The Logical Basis of System Correctness

Robert L. Constable
Cornell University



The principal focus of these lectures will be the synthesis of algorithms and protocols from
constructive proofs that specifications are achievable. The practice of creating correct-byconstruction
functional and procedural programs is well established, and many examples are
widely known. We will briefly consider the functional case as a way of motivating the case of
distributed protocols.
The lectures will explain new synthesis techniques for distributed systems using the notion of
event structures and the associated logic of events developed by Mark Bickford and me starting
in 2003. My article in the proceedings of the 2005 summer school provides one example of
our approach. In these lectures I will systematically develop the new theory and illustrate the
synthesis method.
Much of the lecture material is on the Nuprl Web page at It is included in
the section called Math Library.


Course Outline

Lecture 1 A Computation System and Functional Types
Lecture 2 Types and Classes
Lecture 3 Event Systems and Types for Concurrency
Lecture 4 A Logic of Events
Lecture 5 Proofs as Processes


  1. Robert Constable, Information-intensive proof technology, MOD 2003 proceedings.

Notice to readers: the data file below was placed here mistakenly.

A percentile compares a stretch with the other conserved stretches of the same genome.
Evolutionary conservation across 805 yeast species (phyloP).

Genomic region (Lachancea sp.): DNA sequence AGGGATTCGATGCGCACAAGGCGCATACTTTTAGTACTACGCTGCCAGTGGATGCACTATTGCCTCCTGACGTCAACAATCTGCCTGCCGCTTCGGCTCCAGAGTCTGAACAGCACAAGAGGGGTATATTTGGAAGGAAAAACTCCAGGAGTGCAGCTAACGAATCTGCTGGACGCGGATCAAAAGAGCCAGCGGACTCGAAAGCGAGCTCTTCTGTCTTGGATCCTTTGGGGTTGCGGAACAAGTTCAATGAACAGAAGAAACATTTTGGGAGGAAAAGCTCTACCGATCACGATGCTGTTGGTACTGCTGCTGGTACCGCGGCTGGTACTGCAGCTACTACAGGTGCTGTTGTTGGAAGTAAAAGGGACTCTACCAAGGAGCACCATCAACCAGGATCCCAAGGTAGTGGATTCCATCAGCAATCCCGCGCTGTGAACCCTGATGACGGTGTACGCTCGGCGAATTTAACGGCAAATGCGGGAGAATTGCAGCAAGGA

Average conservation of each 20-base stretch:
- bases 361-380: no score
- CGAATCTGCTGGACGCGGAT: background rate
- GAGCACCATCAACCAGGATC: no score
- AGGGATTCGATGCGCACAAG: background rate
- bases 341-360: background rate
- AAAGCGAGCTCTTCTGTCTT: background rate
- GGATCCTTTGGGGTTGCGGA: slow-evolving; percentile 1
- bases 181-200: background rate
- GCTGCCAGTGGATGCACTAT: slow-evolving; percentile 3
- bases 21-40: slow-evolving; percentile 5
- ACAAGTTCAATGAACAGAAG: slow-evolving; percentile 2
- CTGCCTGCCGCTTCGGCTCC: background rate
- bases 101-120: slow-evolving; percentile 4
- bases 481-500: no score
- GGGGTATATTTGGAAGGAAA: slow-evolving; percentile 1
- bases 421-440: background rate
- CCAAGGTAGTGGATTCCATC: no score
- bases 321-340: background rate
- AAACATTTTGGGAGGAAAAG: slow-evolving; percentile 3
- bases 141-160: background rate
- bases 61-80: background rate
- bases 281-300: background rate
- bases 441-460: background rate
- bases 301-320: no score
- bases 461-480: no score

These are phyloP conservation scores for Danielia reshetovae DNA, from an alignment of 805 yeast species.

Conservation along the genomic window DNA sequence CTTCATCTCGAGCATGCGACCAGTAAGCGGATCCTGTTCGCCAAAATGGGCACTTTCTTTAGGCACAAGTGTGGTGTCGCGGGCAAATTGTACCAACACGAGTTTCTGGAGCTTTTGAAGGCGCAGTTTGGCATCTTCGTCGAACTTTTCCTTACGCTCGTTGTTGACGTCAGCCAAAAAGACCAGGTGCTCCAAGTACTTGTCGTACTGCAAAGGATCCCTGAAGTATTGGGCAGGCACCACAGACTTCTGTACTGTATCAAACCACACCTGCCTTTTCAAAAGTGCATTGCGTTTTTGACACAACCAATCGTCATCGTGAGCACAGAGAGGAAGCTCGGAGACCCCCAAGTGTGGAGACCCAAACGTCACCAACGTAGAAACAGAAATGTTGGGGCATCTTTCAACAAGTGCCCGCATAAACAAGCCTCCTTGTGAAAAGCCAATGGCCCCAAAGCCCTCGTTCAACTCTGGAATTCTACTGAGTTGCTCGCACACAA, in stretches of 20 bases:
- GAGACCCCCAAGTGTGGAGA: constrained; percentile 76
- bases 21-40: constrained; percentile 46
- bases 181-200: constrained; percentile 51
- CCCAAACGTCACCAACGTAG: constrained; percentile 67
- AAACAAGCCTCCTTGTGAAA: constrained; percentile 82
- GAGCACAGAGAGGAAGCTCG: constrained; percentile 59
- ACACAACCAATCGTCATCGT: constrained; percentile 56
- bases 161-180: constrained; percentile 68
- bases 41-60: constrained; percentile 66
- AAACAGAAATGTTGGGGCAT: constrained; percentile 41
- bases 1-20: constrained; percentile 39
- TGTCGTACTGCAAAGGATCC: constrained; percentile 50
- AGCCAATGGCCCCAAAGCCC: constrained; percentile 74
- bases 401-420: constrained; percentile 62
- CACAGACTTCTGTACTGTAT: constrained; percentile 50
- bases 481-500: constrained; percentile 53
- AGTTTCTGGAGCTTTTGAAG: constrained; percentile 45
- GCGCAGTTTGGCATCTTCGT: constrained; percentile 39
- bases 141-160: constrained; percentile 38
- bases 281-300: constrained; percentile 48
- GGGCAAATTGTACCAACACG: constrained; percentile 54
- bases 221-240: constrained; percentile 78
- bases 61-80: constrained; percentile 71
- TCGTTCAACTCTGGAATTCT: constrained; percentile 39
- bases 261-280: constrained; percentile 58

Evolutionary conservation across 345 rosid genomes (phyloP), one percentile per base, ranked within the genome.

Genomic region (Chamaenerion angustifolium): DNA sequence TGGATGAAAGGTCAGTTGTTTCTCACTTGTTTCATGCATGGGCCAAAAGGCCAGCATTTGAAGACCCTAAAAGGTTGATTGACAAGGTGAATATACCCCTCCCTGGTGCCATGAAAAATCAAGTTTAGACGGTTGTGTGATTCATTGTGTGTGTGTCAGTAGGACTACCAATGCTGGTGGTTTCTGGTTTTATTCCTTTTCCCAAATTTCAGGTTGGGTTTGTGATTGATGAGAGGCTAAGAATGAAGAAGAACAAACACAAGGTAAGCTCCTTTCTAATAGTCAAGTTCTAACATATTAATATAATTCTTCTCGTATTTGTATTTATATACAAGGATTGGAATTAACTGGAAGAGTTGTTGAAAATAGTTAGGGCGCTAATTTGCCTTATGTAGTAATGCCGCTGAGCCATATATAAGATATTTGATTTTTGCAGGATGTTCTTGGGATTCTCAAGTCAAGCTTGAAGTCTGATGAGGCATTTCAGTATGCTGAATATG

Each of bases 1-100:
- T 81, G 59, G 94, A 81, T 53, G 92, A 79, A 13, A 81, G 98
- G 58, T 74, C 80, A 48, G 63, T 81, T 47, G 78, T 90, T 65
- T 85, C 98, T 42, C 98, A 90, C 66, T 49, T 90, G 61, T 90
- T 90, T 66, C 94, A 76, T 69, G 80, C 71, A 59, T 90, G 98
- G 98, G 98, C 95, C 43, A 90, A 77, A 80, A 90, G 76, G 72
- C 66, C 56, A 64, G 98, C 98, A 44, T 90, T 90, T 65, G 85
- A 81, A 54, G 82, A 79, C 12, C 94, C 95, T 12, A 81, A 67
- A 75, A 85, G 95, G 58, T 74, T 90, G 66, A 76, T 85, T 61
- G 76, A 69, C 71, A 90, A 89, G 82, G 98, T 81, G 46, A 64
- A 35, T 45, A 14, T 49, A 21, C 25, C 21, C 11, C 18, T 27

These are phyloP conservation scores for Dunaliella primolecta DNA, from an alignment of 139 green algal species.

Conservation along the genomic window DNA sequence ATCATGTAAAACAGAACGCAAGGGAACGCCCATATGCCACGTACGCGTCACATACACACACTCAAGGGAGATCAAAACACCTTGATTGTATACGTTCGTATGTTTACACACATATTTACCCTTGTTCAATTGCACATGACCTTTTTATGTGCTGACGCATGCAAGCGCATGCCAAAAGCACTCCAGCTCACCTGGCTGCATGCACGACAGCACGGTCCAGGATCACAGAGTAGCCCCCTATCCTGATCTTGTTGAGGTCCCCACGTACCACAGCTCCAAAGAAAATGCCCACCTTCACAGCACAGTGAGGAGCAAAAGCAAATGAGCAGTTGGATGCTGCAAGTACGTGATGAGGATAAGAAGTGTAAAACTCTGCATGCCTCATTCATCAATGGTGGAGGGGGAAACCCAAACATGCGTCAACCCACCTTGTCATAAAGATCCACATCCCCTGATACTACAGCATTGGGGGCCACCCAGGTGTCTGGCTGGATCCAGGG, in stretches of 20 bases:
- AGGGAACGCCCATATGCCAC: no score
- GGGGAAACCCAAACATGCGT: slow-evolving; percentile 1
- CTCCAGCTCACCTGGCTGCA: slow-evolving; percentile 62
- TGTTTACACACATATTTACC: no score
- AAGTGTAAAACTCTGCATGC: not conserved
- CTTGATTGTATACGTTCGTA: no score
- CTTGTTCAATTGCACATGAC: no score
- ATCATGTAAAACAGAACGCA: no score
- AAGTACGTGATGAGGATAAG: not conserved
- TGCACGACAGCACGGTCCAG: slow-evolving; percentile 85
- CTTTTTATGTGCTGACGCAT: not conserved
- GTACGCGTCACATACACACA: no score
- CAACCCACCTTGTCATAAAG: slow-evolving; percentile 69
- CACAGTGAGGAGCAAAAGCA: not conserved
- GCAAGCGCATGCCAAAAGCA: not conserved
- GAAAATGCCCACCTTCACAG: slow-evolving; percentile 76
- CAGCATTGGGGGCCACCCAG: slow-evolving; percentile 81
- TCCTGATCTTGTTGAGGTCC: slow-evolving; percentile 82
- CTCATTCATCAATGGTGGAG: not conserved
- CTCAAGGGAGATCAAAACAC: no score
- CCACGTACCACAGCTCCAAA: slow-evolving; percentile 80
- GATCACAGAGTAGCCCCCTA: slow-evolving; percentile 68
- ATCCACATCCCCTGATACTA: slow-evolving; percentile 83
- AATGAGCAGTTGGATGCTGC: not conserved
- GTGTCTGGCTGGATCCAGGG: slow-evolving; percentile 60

2. Robert Constable, Naive Computational Type Theory, Proof and System Reliability, (eds.
    H. Schwichtenberg, and R. Steinbruggen), Kluwer, 2002, pp 213-259.
  3. Mark Bickford and Robert Constable, A Logic of Events, TR2003-1893, Cornell University,
    Computer Science Department.
  4. Mark Bickford, Robert Constable, Joseph Halpern, Sabina Petride, Knowledge-Based Synthesis
    of Distributed Systems Using Event Structures, The 11th International Conference
    on Logic for Programming Artificial Intelligence and Reasoning (LPAR-11), Lecture Notes
    in Artificial Intelligence, Springer-Verlag, 2005. pp 449-465.
  5. Nancy Lynch, Distributed Algorithms, Morgan Kaufman Publishers, 1996.
  6. Mark Bickford, Event Systems, an on-line formalization, 2005,